Despite the copious amounts of food and celebrations, I did manage a surprising number of walks, including Broken Bridges and across the Town Path. On the 29th, we opted for a family outing from Fovant across to Broadchalke for lunch and back. This started (in the sun!) with a steep and slippery climb on the chalk escarpment of Fovant Down (including the beautifully-maintained Fovant Badges - military emblems carved into the chalk), up to Chiselbury hill fort. We then hit the Ox Drove (the one that runs from Salisbury, that we often walk parts of), before turning off to walk in some chalk valleys.

We came across some signs indicating that the farm was in a Higher Level Stewardship (HLS) agreement, being paid to manage the land in an environmentally-friendly way, and including permissive access routes connecting the Public Rights of Way to areas of Open Access chalk downland. Under the Countryside and Rights of Way Act 2000, many areas of chalk downland were designated in such a way, but without connecting paths to them. This particular area of downland was part of Knapp and Barnett's Downs SSSI, being nationally-important and legally protected. It was a beautiful valley, with ancient stunted hawthorns and earthworks providing evidence of habitation and cultivation of the area for thousands of years.

In the distance we could hear a shoot underway, which was getting closer as we continued to walk down the valley. Eventually, the SSSI became a narrow bank, with a track and arable fields on the other side, which contained the shooters. We were told by a man with the shoot to stop and wait a few minutes to pass, and then walk along the track rather than the SSSI. Doing this, we were accosted by the shoot, saying it wasn't a footpath - I then showed them the map with the Open Access land clearly marked on it, which all appeared to be news to them! In any case, they were very pleasant and allowed us on our way, where we joined up the the main footpath and continued a short way on to Broadchalke for our lunch.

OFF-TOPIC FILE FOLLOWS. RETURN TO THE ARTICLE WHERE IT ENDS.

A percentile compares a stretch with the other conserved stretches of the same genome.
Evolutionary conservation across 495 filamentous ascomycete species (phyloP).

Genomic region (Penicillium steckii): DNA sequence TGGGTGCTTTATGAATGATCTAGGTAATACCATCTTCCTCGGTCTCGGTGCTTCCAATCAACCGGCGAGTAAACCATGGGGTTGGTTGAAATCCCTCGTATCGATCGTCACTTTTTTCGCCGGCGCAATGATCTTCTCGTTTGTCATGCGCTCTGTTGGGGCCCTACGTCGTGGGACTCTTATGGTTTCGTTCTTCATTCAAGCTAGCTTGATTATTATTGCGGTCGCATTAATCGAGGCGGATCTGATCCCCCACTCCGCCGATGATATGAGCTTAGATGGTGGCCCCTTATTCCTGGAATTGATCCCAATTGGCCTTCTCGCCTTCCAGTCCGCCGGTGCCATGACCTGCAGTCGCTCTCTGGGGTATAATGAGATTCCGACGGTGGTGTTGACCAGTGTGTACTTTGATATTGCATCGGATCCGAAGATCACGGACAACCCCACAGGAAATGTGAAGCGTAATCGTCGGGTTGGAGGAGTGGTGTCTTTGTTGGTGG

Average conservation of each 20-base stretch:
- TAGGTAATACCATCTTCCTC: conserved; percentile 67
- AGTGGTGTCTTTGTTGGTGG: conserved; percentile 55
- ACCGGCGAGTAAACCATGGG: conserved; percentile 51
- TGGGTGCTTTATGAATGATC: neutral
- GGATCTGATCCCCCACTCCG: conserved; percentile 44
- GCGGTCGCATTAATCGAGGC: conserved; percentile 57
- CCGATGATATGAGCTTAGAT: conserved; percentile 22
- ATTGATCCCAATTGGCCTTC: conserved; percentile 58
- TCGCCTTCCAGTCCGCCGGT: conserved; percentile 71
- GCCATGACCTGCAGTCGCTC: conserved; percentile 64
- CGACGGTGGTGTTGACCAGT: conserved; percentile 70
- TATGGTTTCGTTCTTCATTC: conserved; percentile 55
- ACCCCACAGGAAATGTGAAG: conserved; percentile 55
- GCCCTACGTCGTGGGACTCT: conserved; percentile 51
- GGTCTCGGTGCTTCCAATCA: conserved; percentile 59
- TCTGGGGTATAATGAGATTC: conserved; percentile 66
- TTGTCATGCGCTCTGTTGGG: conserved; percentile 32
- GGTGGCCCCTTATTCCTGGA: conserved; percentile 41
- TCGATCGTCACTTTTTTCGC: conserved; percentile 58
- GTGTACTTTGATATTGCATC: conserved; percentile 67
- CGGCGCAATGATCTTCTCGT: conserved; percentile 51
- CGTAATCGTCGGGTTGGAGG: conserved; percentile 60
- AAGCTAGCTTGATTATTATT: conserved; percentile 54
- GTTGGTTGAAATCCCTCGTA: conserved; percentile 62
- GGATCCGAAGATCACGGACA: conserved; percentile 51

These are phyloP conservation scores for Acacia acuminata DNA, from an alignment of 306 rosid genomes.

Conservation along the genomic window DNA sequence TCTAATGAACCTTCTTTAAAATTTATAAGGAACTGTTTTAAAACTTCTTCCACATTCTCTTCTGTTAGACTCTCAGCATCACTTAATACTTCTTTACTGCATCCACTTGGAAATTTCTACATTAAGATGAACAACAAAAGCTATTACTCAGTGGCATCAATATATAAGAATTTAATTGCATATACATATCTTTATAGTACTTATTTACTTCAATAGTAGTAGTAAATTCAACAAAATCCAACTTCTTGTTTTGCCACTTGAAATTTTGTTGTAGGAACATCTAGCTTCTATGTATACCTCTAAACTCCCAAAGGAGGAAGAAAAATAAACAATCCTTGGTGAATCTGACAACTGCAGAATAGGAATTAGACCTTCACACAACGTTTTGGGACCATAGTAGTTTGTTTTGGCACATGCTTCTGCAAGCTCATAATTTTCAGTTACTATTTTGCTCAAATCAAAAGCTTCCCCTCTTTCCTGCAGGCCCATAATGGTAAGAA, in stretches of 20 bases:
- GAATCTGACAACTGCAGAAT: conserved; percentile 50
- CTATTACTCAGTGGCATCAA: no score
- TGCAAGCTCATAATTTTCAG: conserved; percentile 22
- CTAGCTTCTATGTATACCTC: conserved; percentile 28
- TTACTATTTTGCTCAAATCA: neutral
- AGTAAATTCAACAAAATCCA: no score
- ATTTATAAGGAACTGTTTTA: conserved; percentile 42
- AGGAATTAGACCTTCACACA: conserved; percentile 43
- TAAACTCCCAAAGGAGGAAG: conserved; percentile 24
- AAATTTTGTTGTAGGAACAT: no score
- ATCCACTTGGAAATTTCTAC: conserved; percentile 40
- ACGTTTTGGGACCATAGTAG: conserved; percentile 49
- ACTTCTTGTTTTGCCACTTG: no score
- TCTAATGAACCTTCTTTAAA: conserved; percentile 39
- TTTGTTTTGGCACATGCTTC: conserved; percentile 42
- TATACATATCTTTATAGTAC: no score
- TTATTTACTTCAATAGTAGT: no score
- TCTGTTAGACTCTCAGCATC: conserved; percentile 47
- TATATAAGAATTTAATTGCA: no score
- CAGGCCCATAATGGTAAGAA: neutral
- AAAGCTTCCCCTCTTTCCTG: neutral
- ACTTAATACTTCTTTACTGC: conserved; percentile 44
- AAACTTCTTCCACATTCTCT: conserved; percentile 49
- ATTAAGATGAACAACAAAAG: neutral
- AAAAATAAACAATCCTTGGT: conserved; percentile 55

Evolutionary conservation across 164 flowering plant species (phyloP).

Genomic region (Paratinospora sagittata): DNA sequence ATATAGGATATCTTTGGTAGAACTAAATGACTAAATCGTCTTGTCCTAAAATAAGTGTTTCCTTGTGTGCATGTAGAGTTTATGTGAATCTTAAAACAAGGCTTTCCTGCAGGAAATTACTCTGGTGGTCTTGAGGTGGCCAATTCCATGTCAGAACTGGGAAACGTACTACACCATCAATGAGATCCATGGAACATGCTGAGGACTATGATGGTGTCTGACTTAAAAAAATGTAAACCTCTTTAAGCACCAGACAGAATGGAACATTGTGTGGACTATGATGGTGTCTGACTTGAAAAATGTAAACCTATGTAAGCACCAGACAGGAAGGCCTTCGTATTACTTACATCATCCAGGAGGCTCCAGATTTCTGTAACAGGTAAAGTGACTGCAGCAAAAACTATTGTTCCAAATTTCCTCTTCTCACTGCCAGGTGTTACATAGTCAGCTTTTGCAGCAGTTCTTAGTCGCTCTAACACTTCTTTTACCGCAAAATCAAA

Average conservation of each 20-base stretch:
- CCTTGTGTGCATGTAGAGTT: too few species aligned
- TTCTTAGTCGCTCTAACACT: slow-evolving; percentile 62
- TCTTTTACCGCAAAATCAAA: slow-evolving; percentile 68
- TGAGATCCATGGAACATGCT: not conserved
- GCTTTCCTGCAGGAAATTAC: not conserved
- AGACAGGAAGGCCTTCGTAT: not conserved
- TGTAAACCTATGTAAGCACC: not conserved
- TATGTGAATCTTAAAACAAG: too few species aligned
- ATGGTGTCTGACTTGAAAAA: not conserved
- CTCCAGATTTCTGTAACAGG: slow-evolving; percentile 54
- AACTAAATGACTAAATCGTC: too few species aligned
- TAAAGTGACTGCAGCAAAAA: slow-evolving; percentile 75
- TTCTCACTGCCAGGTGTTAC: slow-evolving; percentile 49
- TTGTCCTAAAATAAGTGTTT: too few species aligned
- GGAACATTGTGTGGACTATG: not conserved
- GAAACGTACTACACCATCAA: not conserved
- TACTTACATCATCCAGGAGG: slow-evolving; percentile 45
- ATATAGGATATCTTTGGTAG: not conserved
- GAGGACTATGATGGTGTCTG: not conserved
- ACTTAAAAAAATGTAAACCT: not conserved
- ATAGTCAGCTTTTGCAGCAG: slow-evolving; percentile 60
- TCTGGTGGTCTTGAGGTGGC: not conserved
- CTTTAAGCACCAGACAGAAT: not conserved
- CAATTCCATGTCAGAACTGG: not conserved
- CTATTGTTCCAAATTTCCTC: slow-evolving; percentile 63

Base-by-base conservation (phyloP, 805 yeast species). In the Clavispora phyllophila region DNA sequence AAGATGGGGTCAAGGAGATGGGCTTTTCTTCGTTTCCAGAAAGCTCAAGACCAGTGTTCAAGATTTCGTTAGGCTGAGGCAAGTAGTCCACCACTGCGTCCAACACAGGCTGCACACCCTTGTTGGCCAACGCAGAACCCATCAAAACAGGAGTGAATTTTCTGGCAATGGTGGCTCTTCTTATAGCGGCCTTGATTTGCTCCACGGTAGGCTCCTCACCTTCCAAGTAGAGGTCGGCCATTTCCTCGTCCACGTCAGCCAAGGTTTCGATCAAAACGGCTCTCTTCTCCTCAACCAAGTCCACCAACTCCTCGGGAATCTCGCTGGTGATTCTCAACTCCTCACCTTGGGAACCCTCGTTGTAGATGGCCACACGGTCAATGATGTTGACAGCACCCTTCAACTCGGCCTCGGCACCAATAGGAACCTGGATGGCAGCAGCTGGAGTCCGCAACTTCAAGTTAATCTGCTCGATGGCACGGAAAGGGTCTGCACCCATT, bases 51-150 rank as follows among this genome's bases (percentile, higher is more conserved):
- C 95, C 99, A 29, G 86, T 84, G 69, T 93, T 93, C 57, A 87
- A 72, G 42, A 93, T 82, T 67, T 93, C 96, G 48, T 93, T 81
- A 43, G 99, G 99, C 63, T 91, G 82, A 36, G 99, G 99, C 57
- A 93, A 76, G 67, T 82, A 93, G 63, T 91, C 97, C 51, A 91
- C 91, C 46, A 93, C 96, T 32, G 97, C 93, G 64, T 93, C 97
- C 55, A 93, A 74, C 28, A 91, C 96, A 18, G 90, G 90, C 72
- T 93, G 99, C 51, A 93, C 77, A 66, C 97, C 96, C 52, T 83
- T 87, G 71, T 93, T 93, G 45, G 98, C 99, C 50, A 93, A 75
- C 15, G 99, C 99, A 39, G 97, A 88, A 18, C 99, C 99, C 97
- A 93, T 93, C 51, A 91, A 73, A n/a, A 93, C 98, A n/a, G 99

Afterwards, due to slow service in the pub (it was rammed) we route-marched back a slightly different way to avoid the initial slippery steep slope, and ended up through a short but very muddy stretch of path in woodland, before emerging out onto the other end of Fovant Down and returning to the car. A beautiful walk, even in the mud!

And finally, I've just come back from a few days on the North Cornwall coast, where the wind and rain made for some of the worst walking conditions I've ever experienced - saying that, the waves and coastal scenery were still amazing, even if my waterproofs couldn't cope with the blasting!

Now to work, and a week full of meetings :(